Genrecon: Help! My brain is full!
Well, it’s Saturday afternoon at Genrecon, and my brain is way too full. I need to jump up and down a bit, like packing flour into a container, to let the contents settle and make room for more. Instead, I’m taking some time out to sit quietly, drink a hot beverage and update my blog. Outside I can see cloudy skies and a gusty wind having its salacious way with the fronds of a palm tree. Ah, Parramatta, you sexy beast, you.
Genrecon is a conference for writers of genre fiction, and Rydges Hotel in Parramatta is full of writers of romance, crime, fantasy, SF and horror (and a lot of other genres besides). It’s also full of editors, publishers (both large and small press) and agents.
So far I’ve attended panels on Writing Effective Fight Scenes conducted by writer and martial artist Simon Higgins, how to make a living as a writer in an era of the dwindling advance, and ways of approaching Villains, Monsters and Cads in your writing. Tomorrow I’m looking forward to panels on The Future of Agenting and The Three Stages of The Writers’s Career.I’ll also be participating in a debate about how approaching plot outlines – I’ll be speaking for the Plotters against the Pantsers (‘flying by the seat of your pants’).
Things I’ve learned so far?
- Historically, the deadliest ninjas were girls.
- Adrenalin gives short bursts of power, but there’s a cost for it.
- Even big, tough men can cry if they are unexpectedly punched in the face.
- Anyone who is in writing to get rich is both hilarious and deluded. (Or JK Rowling.)
- Almost all writers get income from something other than their writing. If they’re lucky, they get it through public speaking and workshops.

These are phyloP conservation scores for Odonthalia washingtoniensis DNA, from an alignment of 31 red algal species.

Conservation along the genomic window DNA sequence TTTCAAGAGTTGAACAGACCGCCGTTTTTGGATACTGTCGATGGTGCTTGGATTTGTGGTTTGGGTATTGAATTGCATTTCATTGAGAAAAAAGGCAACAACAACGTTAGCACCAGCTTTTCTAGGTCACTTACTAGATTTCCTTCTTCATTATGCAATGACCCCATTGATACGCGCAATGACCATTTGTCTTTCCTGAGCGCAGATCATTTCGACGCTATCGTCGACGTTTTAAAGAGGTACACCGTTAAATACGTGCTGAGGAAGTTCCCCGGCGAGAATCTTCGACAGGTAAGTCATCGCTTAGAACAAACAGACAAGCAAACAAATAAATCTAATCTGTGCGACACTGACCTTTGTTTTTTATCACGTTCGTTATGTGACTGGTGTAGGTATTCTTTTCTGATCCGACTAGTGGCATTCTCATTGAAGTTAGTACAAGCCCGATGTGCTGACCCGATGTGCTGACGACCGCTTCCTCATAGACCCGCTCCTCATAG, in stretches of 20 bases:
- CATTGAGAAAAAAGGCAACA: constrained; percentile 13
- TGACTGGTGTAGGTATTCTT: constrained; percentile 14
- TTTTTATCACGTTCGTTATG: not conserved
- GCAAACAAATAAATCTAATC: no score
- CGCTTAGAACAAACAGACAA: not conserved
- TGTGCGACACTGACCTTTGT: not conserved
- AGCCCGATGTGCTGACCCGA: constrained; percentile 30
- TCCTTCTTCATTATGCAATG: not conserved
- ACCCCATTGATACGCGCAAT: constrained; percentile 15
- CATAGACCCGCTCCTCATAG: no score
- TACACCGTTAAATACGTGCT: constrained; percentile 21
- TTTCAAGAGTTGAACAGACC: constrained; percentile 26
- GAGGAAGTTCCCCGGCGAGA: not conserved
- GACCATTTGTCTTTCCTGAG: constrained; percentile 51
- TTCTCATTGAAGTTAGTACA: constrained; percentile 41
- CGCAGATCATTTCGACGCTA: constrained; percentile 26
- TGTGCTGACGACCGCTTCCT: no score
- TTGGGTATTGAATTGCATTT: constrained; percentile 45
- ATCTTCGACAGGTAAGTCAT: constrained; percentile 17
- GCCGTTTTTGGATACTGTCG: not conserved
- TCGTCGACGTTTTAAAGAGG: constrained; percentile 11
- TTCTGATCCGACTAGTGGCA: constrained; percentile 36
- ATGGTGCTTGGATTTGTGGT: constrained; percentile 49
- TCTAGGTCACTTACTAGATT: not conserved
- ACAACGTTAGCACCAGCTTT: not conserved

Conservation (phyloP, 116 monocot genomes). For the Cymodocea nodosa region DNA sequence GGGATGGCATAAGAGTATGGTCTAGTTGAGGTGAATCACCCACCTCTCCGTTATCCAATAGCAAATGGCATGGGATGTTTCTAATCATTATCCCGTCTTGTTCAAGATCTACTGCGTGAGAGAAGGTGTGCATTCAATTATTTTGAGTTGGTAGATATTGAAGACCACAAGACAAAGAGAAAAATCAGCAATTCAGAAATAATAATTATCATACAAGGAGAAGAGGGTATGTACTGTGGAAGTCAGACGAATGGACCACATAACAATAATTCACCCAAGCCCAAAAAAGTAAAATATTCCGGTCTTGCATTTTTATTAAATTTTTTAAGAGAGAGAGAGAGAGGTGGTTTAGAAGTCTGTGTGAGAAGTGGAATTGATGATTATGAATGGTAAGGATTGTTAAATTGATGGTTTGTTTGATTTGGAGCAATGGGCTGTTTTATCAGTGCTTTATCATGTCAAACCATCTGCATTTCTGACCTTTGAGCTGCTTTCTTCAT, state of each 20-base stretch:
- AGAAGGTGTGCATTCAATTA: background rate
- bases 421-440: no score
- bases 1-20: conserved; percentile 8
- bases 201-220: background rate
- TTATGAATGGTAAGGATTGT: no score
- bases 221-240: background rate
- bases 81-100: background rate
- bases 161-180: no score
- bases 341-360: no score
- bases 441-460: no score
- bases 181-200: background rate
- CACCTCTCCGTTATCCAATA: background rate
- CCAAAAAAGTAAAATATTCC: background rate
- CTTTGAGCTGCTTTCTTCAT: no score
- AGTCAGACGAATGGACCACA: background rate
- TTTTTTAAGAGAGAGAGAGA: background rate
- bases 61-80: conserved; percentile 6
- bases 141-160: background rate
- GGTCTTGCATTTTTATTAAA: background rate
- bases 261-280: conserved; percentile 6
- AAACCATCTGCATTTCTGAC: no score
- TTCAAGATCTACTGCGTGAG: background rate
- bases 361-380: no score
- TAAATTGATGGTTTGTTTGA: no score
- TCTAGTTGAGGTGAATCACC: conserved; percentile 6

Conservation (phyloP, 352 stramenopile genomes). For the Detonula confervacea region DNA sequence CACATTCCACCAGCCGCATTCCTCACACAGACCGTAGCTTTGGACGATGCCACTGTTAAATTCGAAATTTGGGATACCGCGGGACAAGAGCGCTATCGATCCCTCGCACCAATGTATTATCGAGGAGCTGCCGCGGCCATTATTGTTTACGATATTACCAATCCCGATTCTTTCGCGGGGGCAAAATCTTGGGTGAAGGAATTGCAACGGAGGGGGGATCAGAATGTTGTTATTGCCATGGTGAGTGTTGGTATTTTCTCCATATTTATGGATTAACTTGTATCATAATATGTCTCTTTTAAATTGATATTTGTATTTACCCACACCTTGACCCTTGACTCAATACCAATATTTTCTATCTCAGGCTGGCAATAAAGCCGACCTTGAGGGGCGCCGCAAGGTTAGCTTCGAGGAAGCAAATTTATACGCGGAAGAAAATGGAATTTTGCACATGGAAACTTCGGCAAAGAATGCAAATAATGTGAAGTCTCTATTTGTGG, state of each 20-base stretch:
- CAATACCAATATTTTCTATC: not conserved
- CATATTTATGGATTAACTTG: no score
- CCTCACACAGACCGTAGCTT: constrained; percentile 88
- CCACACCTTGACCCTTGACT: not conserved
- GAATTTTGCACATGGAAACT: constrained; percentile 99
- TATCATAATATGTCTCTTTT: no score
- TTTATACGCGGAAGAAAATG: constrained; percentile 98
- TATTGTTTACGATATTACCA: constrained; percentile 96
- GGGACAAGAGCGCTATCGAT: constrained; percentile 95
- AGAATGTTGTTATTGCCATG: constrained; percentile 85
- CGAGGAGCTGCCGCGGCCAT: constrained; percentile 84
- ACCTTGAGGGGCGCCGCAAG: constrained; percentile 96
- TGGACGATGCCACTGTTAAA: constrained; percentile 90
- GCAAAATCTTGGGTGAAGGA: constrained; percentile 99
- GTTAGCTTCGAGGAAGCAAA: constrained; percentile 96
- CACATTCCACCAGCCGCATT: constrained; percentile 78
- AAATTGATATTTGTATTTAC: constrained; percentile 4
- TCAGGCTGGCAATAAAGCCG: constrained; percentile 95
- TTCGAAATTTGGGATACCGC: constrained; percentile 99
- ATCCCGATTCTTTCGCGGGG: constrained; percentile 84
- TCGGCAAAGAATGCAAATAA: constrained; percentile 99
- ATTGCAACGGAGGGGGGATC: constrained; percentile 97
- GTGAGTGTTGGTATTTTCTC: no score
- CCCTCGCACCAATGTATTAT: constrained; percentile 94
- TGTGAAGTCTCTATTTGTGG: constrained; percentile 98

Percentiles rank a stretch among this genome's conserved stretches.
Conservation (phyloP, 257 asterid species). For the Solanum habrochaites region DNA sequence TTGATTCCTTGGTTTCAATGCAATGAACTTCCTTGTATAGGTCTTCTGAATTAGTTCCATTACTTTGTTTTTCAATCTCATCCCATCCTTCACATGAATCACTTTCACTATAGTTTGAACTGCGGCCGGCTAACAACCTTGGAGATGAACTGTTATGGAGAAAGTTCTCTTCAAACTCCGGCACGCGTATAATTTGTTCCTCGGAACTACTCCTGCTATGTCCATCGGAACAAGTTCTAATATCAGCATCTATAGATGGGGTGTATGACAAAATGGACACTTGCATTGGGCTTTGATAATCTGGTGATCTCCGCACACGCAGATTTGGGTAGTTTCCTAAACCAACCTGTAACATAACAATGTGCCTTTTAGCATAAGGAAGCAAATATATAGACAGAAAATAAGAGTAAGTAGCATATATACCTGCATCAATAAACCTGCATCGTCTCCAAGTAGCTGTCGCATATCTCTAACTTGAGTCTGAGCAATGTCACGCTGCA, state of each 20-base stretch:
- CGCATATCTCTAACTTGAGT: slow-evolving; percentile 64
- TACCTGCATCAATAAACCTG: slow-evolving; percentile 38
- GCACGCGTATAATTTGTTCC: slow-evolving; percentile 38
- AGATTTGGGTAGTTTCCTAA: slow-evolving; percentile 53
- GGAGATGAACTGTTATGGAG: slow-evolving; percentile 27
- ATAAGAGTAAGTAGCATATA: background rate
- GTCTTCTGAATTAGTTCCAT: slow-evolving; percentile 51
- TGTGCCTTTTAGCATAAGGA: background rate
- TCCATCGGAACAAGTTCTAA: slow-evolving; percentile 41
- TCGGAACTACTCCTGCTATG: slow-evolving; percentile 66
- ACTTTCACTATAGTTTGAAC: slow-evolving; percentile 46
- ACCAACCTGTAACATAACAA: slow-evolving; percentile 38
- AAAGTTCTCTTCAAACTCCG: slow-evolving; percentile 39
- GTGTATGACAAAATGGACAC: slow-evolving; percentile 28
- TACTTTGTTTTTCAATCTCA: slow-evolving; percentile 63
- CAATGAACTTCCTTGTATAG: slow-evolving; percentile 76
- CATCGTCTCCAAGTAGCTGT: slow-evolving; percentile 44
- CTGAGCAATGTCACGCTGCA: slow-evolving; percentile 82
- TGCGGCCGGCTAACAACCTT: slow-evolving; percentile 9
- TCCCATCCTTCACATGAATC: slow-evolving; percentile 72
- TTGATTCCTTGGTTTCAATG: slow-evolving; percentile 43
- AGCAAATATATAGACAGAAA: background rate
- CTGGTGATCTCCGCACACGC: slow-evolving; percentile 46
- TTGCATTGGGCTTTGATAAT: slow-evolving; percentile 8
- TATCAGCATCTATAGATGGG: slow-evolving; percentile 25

- When creating villains, it’s a great idea to take something traditional and then approach it from a different perspective.
- While the villain is the hero of his/her own story, the gothic anti-hero knows that they are the villain of their own story, and must overcome his/her own flaws.
- (I think BBC Sherlock is may be a gothic antihero in this sense.)
- Traditionally, female villains are either thwarted in love or trying to make their son Emporer. Surely there are other motivations out there.
- Kim Wilkins feels there are not enough Vikings in literature. I find myself suddenly agreeing with her.
Other things I’ve gained, outside the panels, is that it’s wonderful to spend time swapping war stories and successes with fellow writers; that it’s encouraging and even necessary for your own motivation to hear people say they like what you do and to tell others how much you like their work too.
Writers generally work in such isolation that it’s a huge relief to talk to others about their writing habits, approaches that work (or not) for them, to see that others struggle, and others succeed, so you know you’re not alone and that success is possible.
I wasn’t sure what to expect from an industry conference for writers, but so far I’m finding it intensely stimulating, challenging, inspirational and reassuring. The Queensland Writers Centre has done a great job of organising guests, panels, workshops and an opportunity for writers to talk to agents. Bless them all!
(As an aside, I had the best street conversation ever on my walk to the venue today: some kids asked me if I’d seen a goat. Yes. A goat. Yes, I did ask twice, to check they meant ‘goat’ and not ‘coat’. Having ascertained that indeed, a goat was what they meant, I confessed that I had not seen one, but if I should, where should I direct the beast? “To the school” they said, pointing. As both a writer and as a human being, I was very disappointed not to see the goat between the school and the conference venue. I sincerely hope the horror, crime or thriller writers in attendance were not responsible for its disappearance. If the romance writers were involved, I definitely don’t want to know.)